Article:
Gold rush-era logbooks help students track climate change

Yukon College math students applied statistical analysis formulas to weather records kept by gold rush-era steamboat captains and railway station managers to look for climate change clues.

Yukon students analyse records kept by steamboat captains and railway station managers

Yukon College math students applied statistical analysis formulas to Gold Rush-era weather records to look for climate change clues. (CBC)

Students at Yukon College have found clues on climate change by mining Klondike Gold Rush-era information.

Math students at the college applied statistical analysis formulas to weather records in logbooks jotted down by steamboat captains and railway station managers.

"For Carmacks, every month is having a warming trend," said student Adam Mickey. "Carmacks has had some very major increases. February is 11.86 degrees over a hundred years."

The weather records kept by White Pass and Yukon Route steamboat captains and railway station managers are now at the Yukon Archives. (CBC)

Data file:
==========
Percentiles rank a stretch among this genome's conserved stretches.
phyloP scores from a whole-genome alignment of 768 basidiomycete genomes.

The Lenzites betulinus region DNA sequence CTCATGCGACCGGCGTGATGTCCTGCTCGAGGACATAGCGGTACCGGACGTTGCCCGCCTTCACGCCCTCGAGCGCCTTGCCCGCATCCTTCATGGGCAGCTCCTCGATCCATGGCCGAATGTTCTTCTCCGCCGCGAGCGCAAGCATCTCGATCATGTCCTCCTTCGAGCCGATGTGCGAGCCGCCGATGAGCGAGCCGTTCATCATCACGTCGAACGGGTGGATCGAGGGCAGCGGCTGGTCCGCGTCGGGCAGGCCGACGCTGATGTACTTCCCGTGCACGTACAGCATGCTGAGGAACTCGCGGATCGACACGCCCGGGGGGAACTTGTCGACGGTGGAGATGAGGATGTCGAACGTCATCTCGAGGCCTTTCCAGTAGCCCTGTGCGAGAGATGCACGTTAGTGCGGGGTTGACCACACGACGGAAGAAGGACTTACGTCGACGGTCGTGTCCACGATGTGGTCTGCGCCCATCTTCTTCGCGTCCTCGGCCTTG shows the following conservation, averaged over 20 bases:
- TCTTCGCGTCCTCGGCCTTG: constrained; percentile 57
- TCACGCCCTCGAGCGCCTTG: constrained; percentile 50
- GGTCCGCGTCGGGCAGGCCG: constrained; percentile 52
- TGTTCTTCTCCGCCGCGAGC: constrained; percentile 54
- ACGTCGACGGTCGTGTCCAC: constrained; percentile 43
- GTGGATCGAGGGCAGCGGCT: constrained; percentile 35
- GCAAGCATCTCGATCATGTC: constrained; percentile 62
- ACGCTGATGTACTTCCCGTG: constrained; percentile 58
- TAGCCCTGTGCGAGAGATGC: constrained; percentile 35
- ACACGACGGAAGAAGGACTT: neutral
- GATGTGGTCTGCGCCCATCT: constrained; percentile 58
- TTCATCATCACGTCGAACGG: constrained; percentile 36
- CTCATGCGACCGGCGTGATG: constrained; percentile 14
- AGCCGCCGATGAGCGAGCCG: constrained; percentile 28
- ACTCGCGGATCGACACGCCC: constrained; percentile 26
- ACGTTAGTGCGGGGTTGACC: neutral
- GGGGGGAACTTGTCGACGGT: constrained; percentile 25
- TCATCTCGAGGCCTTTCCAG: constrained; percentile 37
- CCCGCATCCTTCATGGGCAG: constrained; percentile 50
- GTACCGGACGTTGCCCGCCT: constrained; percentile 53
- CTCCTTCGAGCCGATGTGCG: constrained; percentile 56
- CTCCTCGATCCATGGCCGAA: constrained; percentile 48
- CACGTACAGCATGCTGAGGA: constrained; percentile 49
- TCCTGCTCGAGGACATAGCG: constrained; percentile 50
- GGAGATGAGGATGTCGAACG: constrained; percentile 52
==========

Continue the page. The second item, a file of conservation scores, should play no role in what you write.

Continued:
While students found evidence of some surprising warming they also discovered cooling trends through some winter months and a shift towards longer spring and fall seasons.

Instructor Mark Shumelda says the student work is solid.

"The average temperatures of many months is clearly increasing and this was shown with a wide variety of data so there could be no mistake as to the overall trend."

The White Pass and Yukon Railway records and log books were made available to students through the Yukon Archives.